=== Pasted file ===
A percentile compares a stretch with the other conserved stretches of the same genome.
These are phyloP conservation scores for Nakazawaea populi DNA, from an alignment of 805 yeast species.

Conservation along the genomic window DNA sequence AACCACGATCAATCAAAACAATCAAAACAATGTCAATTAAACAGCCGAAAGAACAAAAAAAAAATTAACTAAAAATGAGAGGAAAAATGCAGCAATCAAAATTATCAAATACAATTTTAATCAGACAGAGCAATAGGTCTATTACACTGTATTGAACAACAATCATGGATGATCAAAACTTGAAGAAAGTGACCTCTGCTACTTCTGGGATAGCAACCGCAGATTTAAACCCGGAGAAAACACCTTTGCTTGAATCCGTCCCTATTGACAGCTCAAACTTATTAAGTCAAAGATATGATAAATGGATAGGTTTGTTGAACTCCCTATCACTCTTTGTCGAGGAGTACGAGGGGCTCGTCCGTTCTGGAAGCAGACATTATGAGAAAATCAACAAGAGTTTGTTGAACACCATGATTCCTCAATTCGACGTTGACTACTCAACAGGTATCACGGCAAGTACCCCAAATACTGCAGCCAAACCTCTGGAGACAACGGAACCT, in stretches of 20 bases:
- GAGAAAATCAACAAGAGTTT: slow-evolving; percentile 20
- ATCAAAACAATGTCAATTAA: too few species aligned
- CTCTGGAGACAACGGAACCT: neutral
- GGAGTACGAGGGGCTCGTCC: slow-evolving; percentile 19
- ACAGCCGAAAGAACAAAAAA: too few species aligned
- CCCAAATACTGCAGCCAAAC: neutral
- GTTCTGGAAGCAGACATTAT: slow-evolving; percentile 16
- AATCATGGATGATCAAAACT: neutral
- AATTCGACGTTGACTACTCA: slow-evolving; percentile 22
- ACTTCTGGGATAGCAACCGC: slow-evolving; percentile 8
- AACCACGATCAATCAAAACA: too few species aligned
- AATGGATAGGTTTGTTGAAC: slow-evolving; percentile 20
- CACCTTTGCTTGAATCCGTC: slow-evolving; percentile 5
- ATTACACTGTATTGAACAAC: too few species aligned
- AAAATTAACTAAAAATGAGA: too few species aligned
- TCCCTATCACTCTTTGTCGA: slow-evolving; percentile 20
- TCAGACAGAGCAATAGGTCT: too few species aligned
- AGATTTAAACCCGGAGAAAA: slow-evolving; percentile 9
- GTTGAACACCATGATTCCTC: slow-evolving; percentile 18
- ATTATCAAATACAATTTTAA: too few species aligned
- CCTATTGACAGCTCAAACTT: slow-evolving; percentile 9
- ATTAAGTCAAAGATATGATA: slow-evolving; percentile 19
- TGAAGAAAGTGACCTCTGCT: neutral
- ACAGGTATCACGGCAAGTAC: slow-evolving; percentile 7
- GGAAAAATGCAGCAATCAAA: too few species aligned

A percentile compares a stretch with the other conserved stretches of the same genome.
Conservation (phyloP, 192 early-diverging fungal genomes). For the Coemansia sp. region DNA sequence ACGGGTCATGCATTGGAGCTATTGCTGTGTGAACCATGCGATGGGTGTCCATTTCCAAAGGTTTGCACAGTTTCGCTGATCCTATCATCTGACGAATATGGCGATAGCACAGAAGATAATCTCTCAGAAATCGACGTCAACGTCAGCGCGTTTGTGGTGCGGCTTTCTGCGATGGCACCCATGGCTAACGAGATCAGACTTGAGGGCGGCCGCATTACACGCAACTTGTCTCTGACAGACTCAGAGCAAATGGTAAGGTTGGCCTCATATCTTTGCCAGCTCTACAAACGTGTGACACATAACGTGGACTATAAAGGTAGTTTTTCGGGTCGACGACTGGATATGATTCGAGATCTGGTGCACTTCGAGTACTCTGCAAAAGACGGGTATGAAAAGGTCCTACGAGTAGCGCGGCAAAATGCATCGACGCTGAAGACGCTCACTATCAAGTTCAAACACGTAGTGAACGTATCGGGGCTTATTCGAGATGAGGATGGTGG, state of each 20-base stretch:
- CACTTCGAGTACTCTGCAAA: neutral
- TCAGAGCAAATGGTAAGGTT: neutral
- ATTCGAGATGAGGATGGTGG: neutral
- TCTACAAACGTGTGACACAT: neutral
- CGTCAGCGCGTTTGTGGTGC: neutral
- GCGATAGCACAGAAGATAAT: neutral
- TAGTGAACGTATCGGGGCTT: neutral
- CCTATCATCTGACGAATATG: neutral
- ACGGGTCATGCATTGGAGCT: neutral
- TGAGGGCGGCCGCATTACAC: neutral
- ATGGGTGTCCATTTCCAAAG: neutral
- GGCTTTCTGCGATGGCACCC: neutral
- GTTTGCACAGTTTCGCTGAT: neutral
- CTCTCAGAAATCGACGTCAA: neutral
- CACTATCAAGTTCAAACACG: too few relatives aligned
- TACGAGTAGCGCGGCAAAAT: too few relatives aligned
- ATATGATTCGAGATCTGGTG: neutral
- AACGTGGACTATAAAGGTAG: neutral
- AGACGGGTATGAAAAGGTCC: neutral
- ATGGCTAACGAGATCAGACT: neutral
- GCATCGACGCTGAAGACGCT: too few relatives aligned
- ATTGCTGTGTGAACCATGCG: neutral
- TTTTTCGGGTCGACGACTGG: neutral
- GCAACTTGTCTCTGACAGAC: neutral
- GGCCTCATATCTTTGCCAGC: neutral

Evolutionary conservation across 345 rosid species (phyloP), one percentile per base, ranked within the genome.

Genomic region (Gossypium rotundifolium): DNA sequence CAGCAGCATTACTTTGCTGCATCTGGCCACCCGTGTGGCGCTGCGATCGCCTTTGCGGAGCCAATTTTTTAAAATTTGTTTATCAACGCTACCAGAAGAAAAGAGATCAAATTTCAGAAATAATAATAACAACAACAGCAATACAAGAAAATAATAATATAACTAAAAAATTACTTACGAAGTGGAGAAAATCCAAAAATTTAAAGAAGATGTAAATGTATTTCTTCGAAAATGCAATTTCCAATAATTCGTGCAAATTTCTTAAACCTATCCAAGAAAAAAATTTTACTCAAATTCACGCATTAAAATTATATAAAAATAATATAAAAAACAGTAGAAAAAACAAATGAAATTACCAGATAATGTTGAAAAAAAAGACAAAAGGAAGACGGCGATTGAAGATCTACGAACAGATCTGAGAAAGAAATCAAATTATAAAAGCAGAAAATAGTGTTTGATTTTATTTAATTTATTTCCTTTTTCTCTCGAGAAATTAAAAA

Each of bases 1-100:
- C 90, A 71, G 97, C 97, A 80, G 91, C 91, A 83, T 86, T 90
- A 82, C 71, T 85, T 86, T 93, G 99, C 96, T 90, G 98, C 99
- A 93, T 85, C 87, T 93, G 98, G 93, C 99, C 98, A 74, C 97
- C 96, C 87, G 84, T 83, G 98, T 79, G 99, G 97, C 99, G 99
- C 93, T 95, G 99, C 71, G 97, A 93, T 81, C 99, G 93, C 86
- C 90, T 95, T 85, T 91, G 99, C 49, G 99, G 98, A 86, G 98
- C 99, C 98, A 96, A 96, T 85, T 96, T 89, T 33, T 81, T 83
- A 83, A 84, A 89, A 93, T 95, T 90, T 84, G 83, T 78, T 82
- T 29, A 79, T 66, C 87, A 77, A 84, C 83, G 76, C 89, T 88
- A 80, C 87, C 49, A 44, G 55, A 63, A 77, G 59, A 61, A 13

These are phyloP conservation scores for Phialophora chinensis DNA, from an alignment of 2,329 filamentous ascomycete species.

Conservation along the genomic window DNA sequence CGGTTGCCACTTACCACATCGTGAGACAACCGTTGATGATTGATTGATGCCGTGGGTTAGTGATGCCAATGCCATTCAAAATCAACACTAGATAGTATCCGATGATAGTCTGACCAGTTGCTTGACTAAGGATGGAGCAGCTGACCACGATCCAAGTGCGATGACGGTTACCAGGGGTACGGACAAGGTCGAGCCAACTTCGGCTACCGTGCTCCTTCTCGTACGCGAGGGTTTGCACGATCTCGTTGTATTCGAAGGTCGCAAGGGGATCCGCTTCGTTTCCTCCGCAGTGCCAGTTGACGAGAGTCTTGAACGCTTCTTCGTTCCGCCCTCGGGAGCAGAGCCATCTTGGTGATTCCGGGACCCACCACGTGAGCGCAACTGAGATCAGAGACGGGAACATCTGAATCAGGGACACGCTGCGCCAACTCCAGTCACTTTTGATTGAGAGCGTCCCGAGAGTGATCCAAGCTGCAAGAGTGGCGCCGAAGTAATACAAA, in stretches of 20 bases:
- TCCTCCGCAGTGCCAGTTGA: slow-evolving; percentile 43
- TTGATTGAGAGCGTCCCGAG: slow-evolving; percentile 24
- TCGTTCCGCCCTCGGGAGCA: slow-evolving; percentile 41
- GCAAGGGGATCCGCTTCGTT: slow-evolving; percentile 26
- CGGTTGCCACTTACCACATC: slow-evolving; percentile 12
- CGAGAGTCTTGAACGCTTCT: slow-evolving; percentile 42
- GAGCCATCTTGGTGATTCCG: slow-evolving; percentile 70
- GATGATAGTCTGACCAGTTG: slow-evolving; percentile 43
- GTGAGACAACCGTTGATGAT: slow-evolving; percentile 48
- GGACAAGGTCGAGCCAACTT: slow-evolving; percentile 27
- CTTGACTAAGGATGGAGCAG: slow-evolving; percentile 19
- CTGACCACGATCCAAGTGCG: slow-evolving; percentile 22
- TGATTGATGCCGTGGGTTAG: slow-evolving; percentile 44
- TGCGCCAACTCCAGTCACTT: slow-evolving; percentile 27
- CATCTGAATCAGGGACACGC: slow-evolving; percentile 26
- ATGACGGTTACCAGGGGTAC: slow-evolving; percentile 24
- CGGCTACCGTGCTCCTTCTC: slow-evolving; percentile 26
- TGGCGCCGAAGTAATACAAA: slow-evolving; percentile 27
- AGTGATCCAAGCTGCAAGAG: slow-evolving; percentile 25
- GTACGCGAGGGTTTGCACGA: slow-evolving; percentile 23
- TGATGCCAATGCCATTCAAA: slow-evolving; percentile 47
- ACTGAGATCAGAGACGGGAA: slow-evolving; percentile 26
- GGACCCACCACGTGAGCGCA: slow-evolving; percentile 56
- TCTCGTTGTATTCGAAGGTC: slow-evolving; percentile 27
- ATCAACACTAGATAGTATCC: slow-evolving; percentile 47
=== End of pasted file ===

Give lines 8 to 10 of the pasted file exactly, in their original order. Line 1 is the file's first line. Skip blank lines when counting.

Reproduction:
- ACAGCCGAAAGAACAAAAAA: too few species aligned
- CCCAAATACTGCAGCCAAAC: neutral
- GTTCTGGAAGCAGACATTAT: slow-evolving; percentile 16